It’s official, Volkswagen’s VR6 engine is on its deathbed. After 32 years of powering enthusiast cars and forming the basis for some of the wildest engines ever put in production vehicles, the famous VR6 will be replaced by a 2.0-liter turbo four. The writing had been on the wall for a while and the last non-crossover to get the engine was sold in 2018. The 2018 Volkswagen Passat GT was one last dying breath of the VR6 in sedan format, and it gave the restrained mid-sizer some much-needed sporty enhancements.
Last time on Holy Grails, reader Factoryhack submitted the one-year-only 1998 Jeep Grand Cherokee 5.9 Limited. While not the fastest SUV in history, it was the fastest SUV on the market in 1998 and in a way, it was basically the Trackhawk before that was a thing. The Jeep Grand Cherokee 5.9 Limited paired 5.9-liter V8 power to a well-appointed interior and kept the Grand Cherokee’s off-road chops intact. We also learned some interesting oddities in that entry, like a magazine forgetting that it tested a GMC Typhoon before claiming that the Jeep was its fastest SUV ever tested. Testers also didn’t have working vents, but production versions did.
Today’s entry follows down the same path as that Jeep. The NMS Volkswagen Passat is a common vehicle and one with styling so conservative that it sort of just blends in with the rest of traffic. However, for just a single year and technically not even the whole year, Volkswagen sold a version that was a bit lower, a bit more composed, a bit more sporty, and with an aggressive price.
The 2018 Volkswagen Passat GT was the closest the NMS Passat got to a true sport variant and it was the last non-crossover to get fitted with a VR6 in America.
The Volkswagen Passat was discontinued in America in 2022. Volkswagen initially intended on the Passat surviving until 2023, but slow sales and the continued domination of crossovers and SUVs put the Passat out to pasture a year early. At the time, the Passat was Volkswagen’s longest-lived nameplate still in production, having survived 49 years and beating the Golf by one year.
The Passat Was Innovative
As Volkswagen explains, the Passat introduced a number of firsts for Volkswagen. Launched in 1974, the Dasher represented Volkswagen’s first water-cooled car in America. The Dasher was also Volkswagen’s first front-wheel drive car in America and the first Volkswagen sold in America to get styling from ItalDesign’s Giorgetto Giugiaro.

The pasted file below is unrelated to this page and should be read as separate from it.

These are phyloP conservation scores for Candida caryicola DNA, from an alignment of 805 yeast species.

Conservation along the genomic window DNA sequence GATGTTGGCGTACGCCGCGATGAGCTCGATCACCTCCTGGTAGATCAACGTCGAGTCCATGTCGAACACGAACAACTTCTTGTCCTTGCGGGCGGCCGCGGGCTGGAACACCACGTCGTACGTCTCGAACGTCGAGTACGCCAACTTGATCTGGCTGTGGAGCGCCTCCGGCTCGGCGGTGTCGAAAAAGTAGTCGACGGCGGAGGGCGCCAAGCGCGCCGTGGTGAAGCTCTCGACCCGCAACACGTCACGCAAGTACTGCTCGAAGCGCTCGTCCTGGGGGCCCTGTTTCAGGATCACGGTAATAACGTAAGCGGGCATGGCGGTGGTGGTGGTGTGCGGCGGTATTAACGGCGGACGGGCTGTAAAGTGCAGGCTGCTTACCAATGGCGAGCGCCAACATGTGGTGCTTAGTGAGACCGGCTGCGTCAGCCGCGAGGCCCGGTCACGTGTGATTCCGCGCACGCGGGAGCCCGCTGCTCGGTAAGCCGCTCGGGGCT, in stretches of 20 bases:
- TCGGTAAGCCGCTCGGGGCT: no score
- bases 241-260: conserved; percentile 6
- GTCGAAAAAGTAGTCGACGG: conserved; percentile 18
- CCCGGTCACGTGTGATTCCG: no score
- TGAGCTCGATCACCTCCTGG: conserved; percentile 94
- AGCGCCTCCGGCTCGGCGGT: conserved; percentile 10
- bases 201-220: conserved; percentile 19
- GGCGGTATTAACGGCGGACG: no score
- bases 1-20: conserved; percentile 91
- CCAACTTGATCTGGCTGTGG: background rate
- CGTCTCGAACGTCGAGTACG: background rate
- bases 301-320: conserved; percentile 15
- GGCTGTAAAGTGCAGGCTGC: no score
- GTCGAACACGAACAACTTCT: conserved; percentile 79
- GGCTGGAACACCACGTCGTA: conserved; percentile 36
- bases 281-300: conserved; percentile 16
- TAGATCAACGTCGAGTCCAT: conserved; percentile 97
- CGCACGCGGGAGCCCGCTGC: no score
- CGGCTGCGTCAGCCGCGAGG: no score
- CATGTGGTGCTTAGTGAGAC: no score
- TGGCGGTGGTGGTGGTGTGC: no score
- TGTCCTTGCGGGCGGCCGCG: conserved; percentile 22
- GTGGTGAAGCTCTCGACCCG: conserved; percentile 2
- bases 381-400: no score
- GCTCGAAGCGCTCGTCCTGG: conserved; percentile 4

[Editor’s note: The Passat/Dasher was also notable because we can see it as the departure point where old air-cooled, rear-engine Volkswagen was replaced by the Auto Union-derived tech that Volkswagen acquired. The Passat was a modern Auto Union/Audi, really, with a longitudinal, liquid-cooled FWD setup that then morphed into the transverse FWD formula that has dominated VW ever since. Modern VW is really Auto Union, and here’s where it started. – JT]
Volkswagen notes that at launch, customers got a 1.5-liter four making 74 horses and the American version had round headlights and federally-compliant bumpers. Next came the Quantum, which was notable for offering Syncro all-wheel-drive that was based on Audi’s Quattro system. Volkswagen notes that these didn’t sell well because they were priced a bit too close to Audi.
Launched in 1990, the Passat B3 is a lot closer to the Passats that enthusiasts know. Volkswagen notes that this one isn’t based on an Audi platform like its predecessors and it was also the first Passat to actually get the Passat name in America. These initially came with 2.0-liter fours making 134 horsepower, getting bumped up to 172 hp by the first appearance of the 2.8-liter VR6 in 1992.
From there, Volkswagen kept moving the Passat upmarket. The B4 introduced greater safety and more style while the B5 was a return to sharing a platform with Audi.
The B5.5 is perhaps most famous for its timeless style, decent luxury, and engine options ranging from the 2.0-liter TDI to the infamous 4.0-liter W8. Volkswagen continued its march upmarket with the B6, which returned to a Volkswagen platform and featured even more styling and safety equipment.
An Americanized European Car
In 2011, something weird happened. America’s new Passat diverged from its European counterpart. Volkswagen Group of America decided that its best path forward to achieve sales of 800,000 vehicles a year was to design Volkswagens for Americans and built in America, rather than adapt European Volkswagens for the market.
This meant that the Passat New Midsize Sedan (NMS) was longer, wider, and cheaper than its European sibling. The Americanized Passat wouldn’t be sold in Europe, but it would see sales in China, South Korea, and the Middle East.
At launch, the Passat NMS was available with a 2.0-liter TDI making 140 HP, a 2.5-liter straight five making 170 HP (these sound like baby Lamborghinis with the right exhaust), and the 3.6-liter VR6 making 280 HP. Period reviews weren’t kind about the vehicle’s styling. Check out this blurb from Car and Driver: